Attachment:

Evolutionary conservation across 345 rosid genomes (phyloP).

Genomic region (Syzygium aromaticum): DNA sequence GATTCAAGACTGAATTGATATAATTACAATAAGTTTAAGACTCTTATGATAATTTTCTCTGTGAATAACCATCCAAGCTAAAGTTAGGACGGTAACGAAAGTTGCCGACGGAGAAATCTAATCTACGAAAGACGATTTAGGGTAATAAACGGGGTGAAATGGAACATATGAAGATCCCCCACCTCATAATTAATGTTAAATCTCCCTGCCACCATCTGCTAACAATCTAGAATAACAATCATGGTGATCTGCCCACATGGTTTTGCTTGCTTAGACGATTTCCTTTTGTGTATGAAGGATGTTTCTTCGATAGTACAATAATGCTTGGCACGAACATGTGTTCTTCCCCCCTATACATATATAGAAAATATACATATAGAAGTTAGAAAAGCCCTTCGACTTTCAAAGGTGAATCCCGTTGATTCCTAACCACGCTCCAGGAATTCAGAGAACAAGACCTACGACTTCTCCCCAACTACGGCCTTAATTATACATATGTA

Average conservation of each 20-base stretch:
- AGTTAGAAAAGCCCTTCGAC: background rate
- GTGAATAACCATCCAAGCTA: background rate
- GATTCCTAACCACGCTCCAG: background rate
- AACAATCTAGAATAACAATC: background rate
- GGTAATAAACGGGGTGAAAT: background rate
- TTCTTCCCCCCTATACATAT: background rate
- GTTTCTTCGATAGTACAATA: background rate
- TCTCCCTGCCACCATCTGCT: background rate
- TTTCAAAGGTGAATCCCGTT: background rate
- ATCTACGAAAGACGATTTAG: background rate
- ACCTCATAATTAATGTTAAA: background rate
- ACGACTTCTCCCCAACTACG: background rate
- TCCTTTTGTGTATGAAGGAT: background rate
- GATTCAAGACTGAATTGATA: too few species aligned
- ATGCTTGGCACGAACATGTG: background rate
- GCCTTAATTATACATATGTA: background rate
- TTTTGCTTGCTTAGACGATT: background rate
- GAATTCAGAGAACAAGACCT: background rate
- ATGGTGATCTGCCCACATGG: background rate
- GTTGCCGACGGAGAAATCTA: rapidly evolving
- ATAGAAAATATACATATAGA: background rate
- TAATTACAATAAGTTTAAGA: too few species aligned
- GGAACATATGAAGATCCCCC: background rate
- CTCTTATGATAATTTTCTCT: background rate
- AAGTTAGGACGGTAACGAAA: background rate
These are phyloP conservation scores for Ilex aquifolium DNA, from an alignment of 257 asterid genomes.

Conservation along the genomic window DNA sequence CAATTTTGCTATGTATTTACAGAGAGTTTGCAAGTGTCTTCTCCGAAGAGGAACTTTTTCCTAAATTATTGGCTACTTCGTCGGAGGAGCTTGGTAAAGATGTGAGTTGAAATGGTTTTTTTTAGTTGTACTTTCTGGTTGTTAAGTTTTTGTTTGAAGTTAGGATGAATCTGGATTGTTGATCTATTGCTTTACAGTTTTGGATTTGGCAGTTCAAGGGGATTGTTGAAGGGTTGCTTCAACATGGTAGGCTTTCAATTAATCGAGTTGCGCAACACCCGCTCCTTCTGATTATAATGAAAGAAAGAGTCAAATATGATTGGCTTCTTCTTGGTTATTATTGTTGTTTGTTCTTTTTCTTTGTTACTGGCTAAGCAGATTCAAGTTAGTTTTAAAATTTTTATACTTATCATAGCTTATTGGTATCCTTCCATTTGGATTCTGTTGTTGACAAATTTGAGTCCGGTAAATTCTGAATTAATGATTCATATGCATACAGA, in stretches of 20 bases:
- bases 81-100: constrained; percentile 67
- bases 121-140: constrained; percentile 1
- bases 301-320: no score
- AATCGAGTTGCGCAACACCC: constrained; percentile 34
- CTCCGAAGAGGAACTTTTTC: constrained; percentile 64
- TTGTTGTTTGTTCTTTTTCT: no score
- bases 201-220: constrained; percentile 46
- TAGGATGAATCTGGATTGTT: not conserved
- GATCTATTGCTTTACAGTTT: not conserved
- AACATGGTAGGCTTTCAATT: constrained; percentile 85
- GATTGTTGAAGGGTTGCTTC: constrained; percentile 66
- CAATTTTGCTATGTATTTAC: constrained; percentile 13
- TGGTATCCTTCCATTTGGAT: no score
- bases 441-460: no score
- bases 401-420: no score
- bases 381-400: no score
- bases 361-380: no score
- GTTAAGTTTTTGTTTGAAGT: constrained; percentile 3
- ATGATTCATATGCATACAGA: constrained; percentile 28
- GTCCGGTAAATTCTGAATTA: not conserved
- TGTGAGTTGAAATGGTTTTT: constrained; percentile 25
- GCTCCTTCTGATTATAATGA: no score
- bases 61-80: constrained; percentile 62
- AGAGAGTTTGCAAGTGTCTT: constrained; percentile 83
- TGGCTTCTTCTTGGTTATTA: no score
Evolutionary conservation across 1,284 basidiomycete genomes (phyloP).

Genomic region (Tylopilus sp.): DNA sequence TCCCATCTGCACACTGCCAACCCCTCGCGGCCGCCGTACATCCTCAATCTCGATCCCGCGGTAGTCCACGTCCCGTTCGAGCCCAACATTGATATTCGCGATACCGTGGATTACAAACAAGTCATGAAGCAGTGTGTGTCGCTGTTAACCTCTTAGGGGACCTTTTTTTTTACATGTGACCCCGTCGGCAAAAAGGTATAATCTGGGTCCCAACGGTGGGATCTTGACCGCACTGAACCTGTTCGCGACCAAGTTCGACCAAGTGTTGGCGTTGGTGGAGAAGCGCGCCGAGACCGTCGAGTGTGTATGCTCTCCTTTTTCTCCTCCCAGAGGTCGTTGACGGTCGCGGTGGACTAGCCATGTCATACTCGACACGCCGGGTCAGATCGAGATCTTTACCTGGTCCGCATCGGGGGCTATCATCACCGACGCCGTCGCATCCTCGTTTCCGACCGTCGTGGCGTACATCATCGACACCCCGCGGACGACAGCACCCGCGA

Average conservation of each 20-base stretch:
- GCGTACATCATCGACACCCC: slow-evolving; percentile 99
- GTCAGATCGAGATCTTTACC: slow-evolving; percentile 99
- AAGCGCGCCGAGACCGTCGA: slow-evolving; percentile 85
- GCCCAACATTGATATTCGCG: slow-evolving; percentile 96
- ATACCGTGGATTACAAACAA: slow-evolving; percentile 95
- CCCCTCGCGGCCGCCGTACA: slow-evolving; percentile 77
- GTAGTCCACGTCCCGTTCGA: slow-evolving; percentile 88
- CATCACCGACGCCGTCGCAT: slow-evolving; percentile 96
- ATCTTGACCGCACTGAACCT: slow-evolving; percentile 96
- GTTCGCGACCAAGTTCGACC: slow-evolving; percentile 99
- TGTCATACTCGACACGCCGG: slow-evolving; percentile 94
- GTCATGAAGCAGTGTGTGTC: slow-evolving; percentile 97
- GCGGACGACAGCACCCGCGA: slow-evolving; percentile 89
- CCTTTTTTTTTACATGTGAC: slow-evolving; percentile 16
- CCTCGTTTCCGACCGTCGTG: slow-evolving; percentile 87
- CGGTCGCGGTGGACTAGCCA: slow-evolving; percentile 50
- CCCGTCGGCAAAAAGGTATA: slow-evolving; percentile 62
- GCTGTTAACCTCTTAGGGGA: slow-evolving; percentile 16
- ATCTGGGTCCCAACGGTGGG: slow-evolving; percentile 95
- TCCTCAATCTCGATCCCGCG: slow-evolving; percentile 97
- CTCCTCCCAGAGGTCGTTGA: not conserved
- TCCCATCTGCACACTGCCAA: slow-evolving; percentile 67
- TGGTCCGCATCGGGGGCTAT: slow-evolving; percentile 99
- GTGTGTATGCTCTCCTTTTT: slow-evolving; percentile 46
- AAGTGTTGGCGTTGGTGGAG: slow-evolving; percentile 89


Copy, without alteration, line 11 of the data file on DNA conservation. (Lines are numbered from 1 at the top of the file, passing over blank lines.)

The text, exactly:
- TCTCCCTGCCACCATCTGCT: background rate